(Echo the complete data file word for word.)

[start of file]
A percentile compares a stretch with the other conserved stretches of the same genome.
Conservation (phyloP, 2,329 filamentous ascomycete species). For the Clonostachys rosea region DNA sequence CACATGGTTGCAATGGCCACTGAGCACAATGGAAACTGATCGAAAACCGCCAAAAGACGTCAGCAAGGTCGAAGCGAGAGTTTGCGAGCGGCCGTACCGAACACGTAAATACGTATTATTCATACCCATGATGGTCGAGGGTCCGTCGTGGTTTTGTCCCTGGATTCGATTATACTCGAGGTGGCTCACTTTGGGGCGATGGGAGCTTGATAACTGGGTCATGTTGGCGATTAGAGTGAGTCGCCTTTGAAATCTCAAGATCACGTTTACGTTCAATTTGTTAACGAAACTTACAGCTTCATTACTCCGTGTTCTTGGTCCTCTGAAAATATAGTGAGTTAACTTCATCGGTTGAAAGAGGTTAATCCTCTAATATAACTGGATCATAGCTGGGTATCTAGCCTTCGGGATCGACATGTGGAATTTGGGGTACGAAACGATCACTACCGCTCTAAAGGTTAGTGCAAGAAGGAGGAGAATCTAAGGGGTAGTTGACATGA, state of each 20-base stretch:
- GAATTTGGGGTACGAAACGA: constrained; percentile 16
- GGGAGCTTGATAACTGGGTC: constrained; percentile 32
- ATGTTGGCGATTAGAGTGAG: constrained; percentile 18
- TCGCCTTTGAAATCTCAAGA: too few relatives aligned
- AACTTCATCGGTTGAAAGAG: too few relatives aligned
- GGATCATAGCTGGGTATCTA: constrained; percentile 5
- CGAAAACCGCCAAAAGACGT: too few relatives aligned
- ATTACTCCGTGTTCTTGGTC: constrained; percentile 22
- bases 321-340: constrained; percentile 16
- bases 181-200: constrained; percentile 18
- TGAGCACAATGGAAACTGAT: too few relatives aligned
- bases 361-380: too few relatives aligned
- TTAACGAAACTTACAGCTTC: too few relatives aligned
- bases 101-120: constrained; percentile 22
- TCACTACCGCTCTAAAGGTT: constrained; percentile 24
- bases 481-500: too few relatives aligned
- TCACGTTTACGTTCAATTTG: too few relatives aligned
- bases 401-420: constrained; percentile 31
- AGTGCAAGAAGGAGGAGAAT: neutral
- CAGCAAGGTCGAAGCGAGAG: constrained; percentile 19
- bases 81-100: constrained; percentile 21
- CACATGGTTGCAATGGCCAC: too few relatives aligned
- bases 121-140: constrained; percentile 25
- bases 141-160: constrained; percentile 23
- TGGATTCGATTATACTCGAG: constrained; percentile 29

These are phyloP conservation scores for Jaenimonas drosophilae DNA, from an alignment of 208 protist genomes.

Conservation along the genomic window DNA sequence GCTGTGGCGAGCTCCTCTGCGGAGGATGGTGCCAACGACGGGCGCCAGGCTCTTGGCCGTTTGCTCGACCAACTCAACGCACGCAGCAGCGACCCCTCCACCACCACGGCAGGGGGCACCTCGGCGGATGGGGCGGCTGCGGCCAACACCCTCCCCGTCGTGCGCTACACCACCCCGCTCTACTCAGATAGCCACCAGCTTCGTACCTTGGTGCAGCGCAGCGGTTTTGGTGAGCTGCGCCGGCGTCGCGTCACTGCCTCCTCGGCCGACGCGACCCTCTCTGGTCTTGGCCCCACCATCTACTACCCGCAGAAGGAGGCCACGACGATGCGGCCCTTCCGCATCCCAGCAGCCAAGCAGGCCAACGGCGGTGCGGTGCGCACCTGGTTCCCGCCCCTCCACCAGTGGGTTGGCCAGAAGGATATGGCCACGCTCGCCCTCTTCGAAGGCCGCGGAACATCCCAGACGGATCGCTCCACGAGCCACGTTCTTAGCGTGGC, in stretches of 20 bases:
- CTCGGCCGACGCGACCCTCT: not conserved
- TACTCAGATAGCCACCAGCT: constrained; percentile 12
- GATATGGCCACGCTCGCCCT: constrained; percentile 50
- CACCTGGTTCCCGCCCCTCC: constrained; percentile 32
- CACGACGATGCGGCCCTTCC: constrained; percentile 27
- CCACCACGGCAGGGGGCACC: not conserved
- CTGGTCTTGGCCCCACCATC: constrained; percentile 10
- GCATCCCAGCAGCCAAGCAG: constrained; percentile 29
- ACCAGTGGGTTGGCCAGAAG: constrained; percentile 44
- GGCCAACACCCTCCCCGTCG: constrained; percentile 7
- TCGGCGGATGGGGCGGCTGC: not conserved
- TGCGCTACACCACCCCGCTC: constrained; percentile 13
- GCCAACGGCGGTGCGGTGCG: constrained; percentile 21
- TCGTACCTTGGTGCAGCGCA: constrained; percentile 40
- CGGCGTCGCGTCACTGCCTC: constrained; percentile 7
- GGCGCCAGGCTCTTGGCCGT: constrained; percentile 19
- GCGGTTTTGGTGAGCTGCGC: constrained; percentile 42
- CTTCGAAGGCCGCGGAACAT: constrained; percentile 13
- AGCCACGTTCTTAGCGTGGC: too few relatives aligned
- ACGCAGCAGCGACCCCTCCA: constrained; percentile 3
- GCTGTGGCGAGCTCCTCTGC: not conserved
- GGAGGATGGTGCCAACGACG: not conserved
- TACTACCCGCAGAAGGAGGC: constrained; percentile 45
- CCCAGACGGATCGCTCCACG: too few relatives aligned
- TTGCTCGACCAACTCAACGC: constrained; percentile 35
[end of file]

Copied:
A percentile compares a stretch with the other conserved stretches of the same genome.
Conservation (phyloP, 2,329 filamentous ascomycete species). For the Clonostachys rosea region DNA sequence CACATGGTTGCAATGGCCACTGAGCACAATGGAAACTGATCGAAAACCGCCAAAAGACGTCAGCAAGGTCGAAGCGAGAGTTTGCGAGCGGCCGTACCGAACACGTAAATACGTATTATTCATACCCATGATGGTCGAGGGTCCGTCGTGGTTTTGTCCCTGGATTCGATTATACTCGAGGTGGCTCACTTTGGGGCGATGGGAGCTTGATAACTGGGTCATGTTGGCGATTAGAGTGAGTCGCCTTTGAAATCTCAAGATCACGTTTACGTTCAATTTGTTAACGAAACTTACAGCTTCATTACTCCGTGTTCTTGGTCCTCTGAAAATATAGTGAGTTAACTTCATCGGTTGAAAGAGGTTAATCCTCTAATATAACTGGATCATAGCTGGGTATCTAGCCTTCGGGATCGACATGTGGAATTTGGGGTACGAAACGATCACTACCGCTCTAAAGGTTAGTGCAAGAAGGAGGAGAATCTAAGGGGTAGTTGACATGA, state of each 20-base stretch:
- GAATTTGGGGTACGAAACGA: constrained; percentile 16
- GGGAGCTTGATAACTGGGTC: constrained; percentile 32
- ATGTTGGCGATTAGAGTGAG: constrained; percentile 18
- TCGCCTTTGAAATCTCAAGA: too few relatives aligned
- AACTTCATCGGTTGAAAGAG: too few relatives aligned
- GGATCATAGCTGGGTATCTA: constrained; percentile 5
- CGAAAACCGCCAAAAGACGT: too few relatives aligned
- ATTACTCCGTGTTCTTGGTC: constrained; percentile 22
- bases 321-340: constrained; percentile 16
- bases 181-200: constrained; percentile 18
- TGAGCACAATGGAAACTGAT: too few relatives aligned
- bases 361-380: too few relatives aligned
- TTAACGAAACTTACAGCTTC: too few relatives aligned
- bases 101-120: constrained; percentile 22
- TCACTACCGCTCTAAAGGTT: constrained; percentile 24
- bases 481-500: too few relatives aligned
- TCACGTTTACGTTCAATTTG: too few relatives aligned
- bases 401-420: constrained; percentile 31
- AGTGCAAGAAGGAGGAGAAT: neutral
- CAGCAAGGTCGAAGCGAGAG: constrained; percentile 19
- bases 81-100: constrained; percentile 21
- CACATGGTTGCAATGGCCAC: too few relatives aligned
- bases 121-140: constrained; percentile 25
- bases 141-160: constrained; percentile 23
- TGGATTCGATTATACTCGAG: constrained; percentile 29

These are phyloP conservation scores for Jaenimonas drosophilae DNA, from an alignment of 208 protist genomes.

Conservation along the genomic window DNA sequence GCTGTGGCGAGCTCCTCTGCGGAGGATGGTGCCAACGACGGGCGCCAGGCTCTTGGCCGTTTGCTCGACCAACTCAACGCACGCAGCAGCGACCCCTCCACCACCACGGCAGGGGGCACCTCGGCGGATGGGGCGGCTGCGGCCAACACCCTCCCCGTCGTGCGCTACACCACCCCGCTCTACTCAGATAGCCACCAGCTTCGTACCTTGGTGCAGCGCAGCGGTTTTGGTGAGCTGCGCCGGCGTCGCGTCACTGCCTCCTCGGCCGACGCGACCCTCTCTGGTCTTGGCCCCACCATCTACTACCCGCAGAAGGAGGCCACGACGATGCGGCCCTTCCGCATCCCAGCAGCCAAGCAGGCCAACGGCGGTGCGGTGCGCACCTGGTTCCCGCCCCTCCACCAGTGGGTTGGCCAGAAGGATATGGCCACGCTCGCCCTCTTCGAAGGCCGCGGAACATCCCAGACGGATCGCTCCACGAGCCACGTTCTTAGCGTGGC, in stretches of 20 bases:
- CTCGGCCGACGCGACCCTCT: not conserved
- TACTCAGATAGCCACCAGCT: constrained; percentile 12
- GATATGGCCACGCTCGCCCT: constrained; percentile 50
- CACCTGGTTCCCGCCCCTCC: constrained; percentile 32
- CACGACGATGCGGCCCTTCC: constrained; percentile 27
- CCACCACGGCAGGGGGCACC: not conserved
- CTGGTCTTGGCCCCACCATC: constrained; percentile 10
- GCATCCCAGCAGCCAAGCAG: constrained; percentile 29
- ACCAGTGGGTTGGCCAGAAG: constrained; percentile 44
- GGCCAACACCCTCCCCGTCG: constrained; percentile 7
- TCGGCGGATGGGGCGGCTGC: not conserved
- TGCGCTACACCACCCCGCTC: constrained; percentile 13
- GCCAACGGCGGTGCGGTGCG: constrained; percentile 21
- TCGTACCTTGGTGCAGCGCA: constrained; percentile 40
- CGGCGTCGCGTCACTGCCTC: constrained; percentile 7
- GGCGCCAGGCTCTTGGCCGT: constrained; percentile 19
- GCGGTTTTGGTGAGCTGCGC: constrained; percentile 42
- CTTCGAAGGCCGCGGAACAT: constrained; percentile 13
- AGCCACGTTCTTAGCGTGGC: too few relatives aligned
- ACGCAGCAGCGACCCCTCCA: constrained; percentile 3
- GCTGTGGCGAGCTCCTCTGC: not conserved
- GGAGGATGGTGCCAACGACG: not conserved
- TACTACCCGCAGAAGGAGGC: constrained; percentile 45
- CCCAGACGGATCGCTCCACG: too few relatives aligned
- TTGCTCGACCAACTCAACGC: constrained; percentile 35